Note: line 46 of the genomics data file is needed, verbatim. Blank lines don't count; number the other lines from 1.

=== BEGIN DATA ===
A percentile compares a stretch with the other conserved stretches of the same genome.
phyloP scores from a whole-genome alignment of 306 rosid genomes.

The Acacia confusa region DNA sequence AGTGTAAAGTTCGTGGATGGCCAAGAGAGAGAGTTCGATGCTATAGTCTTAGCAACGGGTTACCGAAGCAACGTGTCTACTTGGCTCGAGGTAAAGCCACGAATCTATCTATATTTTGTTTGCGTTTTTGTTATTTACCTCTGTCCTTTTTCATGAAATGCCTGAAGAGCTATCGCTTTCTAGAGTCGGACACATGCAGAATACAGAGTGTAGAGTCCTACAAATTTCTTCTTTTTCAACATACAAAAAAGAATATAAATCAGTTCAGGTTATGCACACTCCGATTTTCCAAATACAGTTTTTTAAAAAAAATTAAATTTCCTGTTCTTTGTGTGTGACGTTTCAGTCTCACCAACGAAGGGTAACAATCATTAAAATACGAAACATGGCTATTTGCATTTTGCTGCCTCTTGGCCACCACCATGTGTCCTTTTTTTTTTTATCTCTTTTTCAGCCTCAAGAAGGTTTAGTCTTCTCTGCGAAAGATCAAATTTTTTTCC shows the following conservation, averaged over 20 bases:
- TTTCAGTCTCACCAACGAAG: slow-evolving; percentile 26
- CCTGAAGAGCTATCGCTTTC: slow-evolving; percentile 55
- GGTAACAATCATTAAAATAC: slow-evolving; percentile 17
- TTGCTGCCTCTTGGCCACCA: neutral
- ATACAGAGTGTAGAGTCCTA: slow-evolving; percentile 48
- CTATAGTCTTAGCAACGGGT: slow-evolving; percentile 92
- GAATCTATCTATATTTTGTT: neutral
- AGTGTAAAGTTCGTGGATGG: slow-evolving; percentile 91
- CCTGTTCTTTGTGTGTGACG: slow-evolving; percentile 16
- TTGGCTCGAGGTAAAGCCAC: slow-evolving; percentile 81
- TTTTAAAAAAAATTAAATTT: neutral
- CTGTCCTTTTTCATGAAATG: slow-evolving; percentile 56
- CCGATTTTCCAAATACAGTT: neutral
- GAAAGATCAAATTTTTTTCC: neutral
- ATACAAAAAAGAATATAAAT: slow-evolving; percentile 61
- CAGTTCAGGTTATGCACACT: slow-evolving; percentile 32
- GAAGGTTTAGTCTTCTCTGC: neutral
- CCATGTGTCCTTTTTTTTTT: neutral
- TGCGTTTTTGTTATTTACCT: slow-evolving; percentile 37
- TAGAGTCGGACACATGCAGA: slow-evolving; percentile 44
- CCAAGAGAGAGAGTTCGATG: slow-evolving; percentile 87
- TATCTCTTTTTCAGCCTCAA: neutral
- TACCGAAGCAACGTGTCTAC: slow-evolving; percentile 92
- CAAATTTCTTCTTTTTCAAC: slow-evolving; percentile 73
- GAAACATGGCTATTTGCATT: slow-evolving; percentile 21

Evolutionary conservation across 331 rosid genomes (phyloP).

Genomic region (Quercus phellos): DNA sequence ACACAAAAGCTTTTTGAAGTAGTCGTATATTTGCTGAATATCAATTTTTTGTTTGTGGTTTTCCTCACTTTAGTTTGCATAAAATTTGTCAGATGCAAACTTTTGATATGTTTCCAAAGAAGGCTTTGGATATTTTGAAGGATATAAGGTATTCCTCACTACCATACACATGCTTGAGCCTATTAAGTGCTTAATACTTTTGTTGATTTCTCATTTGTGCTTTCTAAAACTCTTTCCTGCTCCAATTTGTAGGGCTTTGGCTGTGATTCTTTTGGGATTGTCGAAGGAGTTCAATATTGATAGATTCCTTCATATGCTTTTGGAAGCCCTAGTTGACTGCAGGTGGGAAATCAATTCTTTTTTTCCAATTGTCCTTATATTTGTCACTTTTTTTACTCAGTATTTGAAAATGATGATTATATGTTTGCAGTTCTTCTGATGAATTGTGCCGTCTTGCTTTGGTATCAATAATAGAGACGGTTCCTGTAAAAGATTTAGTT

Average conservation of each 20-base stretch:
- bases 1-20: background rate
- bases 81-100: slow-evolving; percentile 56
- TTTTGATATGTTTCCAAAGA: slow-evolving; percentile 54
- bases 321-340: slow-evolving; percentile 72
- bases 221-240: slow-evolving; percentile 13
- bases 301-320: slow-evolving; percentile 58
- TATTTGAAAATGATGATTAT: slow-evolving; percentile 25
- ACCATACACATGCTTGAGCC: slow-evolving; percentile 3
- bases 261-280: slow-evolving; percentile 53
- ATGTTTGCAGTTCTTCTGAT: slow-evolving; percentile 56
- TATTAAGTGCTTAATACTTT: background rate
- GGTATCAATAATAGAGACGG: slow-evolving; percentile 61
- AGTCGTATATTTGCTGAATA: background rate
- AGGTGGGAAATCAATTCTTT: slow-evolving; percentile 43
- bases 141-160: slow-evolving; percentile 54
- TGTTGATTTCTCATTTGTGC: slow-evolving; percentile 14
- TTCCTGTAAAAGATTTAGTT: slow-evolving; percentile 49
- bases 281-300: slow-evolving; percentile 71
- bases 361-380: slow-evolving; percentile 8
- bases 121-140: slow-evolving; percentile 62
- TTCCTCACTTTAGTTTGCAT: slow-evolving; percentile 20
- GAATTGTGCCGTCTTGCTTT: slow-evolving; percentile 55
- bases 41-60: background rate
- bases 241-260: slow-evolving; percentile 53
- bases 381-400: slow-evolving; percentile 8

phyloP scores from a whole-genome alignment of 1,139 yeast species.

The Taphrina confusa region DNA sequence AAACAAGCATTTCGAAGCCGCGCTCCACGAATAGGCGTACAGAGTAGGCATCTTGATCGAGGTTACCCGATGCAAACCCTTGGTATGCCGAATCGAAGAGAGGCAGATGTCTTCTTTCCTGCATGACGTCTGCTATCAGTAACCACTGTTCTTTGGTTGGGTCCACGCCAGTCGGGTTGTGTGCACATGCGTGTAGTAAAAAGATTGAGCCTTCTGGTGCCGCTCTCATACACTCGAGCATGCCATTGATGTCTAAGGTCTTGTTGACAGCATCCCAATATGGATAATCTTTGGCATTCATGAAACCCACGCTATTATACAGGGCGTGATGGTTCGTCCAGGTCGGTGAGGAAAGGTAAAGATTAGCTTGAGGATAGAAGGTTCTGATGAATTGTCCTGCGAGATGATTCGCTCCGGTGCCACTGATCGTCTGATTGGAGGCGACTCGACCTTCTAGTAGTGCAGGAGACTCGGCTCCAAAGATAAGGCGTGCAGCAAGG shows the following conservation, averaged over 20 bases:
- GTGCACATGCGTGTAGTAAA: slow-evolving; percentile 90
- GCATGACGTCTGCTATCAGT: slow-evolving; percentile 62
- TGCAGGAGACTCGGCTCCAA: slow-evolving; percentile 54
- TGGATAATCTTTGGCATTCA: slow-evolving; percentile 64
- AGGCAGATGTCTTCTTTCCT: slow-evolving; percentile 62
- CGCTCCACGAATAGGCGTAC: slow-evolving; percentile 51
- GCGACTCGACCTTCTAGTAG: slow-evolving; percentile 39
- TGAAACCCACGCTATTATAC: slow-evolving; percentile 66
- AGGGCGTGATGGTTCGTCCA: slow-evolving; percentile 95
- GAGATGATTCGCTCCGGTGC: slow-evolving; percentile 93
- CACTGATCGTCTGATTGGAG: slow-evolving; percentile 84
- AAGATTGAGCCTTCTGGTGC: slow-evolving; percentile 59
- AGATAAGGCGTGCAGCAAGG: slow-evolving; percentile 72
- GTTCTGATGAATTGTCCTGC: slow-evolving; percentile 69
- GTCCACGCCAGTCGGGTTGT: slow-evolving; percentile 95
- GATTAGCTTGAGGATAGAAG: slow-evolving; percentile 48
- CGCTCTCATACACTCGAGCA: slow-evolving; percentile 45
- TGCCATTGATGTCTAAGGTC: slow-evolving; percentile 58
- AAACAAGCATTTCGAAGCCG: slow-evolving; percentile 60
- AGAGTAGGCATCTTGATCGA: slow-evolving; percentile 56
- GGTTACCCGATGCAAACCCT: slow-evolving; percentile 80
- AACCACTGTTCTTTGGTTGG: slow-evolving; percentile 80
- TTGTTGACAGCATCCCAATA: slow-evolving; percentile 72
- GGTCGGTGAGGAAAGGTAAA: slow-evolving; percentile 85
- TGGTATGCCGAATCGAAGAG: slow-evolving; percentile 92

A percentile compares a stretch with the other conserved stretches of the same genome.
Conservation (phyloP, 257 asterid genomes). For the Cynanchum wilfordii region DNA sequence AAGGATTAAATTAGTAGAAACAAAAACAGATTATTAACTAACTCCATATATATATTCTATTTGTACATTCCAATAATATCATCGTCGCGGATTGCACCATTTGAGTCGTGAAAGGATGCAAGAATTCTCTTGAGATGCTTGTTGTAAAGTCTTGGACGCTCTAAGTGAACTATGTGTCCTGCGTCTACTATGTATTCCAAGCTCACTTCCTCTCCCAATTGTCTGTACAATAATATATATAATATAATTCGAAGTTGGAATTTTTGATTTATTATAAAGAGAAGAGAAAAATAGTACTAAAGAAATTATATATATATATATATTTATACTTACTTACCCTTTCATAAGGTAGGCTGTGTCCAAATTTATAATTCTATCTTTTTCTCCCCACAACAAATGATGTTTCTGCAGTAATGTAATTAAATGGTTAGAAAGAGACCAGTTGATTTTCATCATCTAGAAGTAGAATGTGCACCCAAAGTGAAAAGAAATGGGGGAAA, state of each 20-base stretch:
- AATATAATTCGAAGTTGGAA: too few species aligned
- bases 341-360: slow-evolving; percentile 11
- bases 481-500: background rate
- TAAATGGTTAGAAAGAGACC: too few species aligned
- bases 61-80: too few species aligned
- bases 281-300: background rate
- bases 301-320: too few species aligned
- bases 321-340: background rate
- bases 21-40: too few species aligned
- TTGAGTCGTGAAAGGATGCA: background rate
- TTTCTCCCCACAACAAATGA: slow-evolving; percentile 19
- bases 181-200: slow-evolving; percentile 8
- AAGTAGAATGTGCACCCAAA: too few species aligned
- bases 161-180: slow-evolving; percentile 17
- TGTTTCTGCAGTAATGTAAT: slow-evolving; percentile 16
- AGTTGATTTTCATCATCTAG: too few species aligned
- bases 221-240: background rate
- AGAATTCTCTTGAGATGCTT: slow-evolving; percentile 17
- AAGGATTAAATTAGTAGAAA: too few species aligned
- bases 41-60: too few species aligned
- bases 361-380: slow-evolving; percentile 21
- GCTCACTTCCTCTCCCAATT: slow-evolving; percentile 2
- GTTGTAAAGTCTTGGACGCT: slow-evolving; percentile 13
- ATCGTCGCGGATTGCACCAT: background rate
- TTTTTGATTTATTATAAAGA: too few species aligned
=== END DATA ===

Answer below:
- bases 141-160: slow-evolving; percentile 54